Digiday Reports Direct-to-Consumer Brands Sour on Facebook Ads

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NEW YORK – Digiday, which covers the digital marketing world, is reporting that direct-to-consumer (DTC) brands are souring on Facebook advertising. 

It says it spoke with 10 DTC companies, and all of them report their marketing mix has de-emphasized Facebook for other digital alternatives – including Facebook-owned Instagram – while seven are expanding into traditional vehicles.

Why? Prices are getting high for audience segments, and the feed has become cluttered.

“We’re trying to move away from Facebook as fast as we can,” Rich Fulop founder of Brooklinen, the direct-to-consumer luxury bedding startup, told Digiday. Fulop said CPMs on the platform are double what they were a year ago. 

“We’re fighting in this little slip of real estate with everyone else out there, and it’s hard to cut through,” Fulop said. “You’re paying for an impression-based auction, so you are essentially bidding against anybody and everybody that wants to compete for that space, so it’s become a hyper-competitive environment.”

Four years ago, when Fulop started Brooklinen, he said the customer acquisition strategy was straightforward: pour money into Facebook ads. Soon, Brooklinen was spending up to 75 percent of its ad budget on Facebook. 

But, lured by micro-targeting segments, Brooklinen and other DTC companies poured money into Facebook. Simple economics took over: Facebook ads became very expensive for DTC brands like Brooklinen, Thinx, Roman, and Quip – all of which are now diversifying their spending to new channels, including out-of-home, terrestrial radio and even print.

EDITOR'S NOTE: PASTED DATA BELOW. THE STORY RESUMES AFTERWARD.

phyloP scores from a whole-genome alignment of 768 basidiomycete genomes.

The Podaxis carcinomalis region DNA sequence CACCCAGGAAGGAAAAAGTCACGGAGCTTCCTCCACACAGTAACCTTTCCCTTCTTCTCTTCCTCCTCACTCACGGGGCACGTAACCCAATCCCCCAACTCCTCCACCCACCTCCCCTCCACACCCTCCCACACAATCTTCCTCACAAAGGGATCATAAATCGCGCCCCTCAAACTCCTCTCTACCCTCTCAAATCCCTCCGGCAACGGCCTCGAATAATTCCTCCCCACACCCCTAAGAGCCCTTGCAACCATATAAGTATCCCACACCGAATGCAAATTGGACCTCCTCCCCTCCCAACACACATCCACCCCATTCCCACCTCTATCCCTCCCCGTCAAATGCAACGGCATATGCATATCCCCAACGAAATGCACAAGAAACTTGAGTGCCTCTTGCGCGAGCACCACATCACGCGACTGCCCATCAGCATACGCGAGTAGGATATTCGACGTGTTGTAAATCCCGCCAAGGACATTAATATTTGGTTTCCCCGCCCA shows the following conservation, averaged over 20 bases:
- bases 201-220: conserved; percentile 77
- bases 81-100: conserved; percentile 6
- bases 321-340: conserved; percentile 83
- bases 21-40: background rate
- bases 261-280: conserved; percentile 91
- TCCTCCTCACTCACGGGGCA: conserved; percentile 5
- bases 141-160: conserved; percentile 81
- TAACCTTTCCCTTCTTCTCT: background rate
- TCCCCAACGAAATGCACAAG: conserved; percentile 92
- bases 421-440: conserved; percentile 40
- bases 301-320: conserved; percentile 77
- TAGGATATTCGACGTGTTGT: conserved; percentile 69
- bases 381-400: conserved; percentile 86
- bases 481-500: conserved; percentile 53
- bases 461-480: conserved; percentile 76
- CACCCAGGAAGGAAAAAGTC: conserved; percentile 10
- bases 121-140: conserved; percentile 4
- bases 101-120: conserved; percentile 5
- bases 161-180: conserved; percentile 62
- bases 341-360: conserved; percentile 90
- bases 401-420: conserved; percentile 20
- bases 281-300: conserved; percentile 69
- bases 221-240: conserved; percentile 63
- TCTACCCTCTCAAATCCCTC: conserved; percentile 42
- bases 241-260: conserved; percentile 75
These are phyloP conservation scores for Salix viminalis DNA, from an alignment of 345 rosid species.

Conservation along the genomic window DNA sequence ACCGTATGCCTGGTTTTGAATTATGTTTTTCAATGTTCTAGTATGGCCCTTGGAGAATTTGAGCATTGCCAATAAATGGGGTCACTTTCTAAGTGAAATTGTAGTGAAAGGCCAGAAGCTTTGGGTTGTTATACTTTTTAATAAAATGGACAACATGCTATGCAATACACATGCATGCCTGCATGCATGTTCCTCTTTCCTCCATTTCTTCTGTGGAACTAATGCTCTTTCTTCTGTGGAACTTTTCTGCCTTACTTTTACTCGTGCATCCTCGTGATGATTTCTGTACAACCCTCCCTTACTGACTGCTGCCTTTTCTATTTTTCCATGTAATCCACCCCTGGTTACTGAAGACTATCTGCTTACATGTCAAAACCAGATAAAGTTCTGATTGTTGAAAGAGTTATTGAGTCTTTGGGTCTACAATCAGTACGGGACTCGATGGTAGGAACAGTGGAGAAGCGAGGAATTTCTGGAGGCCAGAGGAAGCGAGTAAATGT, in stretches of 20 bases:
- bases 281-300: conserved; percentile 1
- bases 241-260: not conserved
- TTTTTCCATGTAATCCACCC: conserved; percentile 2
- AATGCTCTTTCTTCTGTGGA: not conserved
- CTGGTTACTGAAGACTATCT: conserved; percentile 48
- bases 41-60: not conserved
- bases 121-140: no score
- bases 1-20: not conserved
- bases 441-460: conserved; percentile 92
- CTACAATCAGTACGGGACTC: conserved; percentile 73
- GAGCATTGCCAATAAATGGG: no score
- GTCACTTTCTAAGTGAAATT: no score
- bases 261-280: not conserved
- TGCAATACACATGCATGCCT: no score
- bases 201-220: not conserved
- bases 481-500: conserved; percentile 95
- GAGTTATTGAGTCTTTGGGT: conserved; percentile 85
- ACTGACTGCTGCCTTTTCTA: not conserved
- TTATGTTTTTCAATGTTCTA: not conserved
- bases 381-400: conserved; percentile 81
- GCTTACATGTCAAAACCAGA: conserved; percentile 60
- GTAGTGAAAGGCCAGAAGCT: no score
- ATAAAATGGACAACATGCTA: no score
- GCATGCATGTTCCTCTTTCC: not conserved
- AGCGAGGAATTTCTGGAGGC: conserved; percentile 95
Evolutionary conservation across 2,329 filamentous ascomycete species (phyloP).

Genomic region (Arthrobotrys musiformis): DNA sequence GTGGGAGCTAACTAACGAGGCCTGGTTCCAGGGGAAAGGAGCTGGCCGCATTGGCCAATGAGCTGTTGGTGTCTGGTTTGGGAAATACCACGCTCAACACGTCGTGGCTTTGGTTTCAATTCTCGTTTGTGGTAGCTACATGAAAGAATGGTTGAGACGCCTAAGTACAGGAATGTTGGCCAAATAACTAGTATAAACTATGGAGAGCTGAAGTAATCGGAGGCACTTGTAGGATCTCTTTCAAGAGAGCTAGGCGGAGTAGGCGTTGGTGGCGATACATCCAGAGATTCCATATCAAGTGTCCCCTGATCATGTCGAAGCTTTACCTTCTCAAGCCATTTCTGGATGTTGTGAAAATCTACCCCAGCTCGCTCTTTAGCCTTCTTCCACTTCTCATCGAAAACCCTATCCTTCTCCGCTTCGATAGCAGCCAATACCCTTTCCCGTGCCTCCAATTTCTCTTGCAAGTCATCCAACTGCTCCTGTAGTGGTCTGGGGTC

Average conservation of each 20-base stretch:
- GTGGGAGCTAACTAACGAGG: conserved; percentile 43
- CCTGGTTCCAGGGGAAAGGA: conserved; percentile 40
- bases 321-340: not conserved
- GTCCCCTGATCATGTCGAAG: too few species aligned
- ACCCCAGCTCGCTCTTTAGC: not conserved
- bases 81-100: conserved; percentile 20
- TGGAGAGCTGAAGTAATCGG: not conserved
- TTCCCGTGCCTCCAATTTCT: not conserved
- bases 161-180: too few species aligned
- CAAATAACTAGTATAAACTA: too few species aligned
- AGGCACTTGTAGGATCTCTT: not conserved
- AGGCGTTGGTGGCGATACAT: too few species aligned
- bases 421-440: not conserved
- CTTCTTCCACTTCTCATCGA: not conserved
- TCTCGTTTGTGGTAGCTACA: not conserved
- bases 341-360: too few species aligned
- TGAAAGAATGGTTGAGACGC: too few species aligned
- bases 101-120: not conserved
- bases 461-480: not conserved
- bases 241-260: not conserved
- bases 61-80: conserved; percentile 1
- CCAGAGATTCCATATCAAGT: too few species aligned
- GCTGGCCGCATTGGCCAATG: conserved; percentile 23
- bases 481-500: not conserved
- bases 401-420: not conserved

In January, Facebook changed its news feed to prioritize user content over branded or publisher content. That, according to several companies, led to increased competition for limited inventory in the feed, while CPM prices have increased dramatically, and ad impressions have sunk. After the algorithm change in January, CPMs on the platform shot up 122 percent year-over-year as the impression rate dipped, according to AdStage data reported in Recode.

Fabian Seelbach, senior vice president of marketing at DTC company Curology, which sends customized acne treatments to consumers, told Digiday his company “can’t work fast enough to maintain the stability of the pricing. The effectiveness for Facebook has gone down and got particularly bad in late April and early May, which is why we are shifting significant spend.”

Seelbach said that Facebook was once a stable piece of its business but, by the end of April, the company was paying 30 to 50 percent more on CPMs, so it had to shift 30 percent of its ad spend away from the platform, and will likely shift another 30 percent in coming weeks.

Part of that spend is going to Instagram Stories instead. Seelbach said the appeal of Instagram Stories is that while it requires a different creative format, all the targeting and audience and mechanics behind the scenes are still in the Facebook ad manager, making it easier for Curology’s internal team to manage the switch. Another reason: Seelbach said Instagram Stories CPMs are now half as much of in-feed Facebook ads. As Curology continues to scale its business, Seelbach told Digiday he expects the company to shift some of its spend into traditional media channels as well.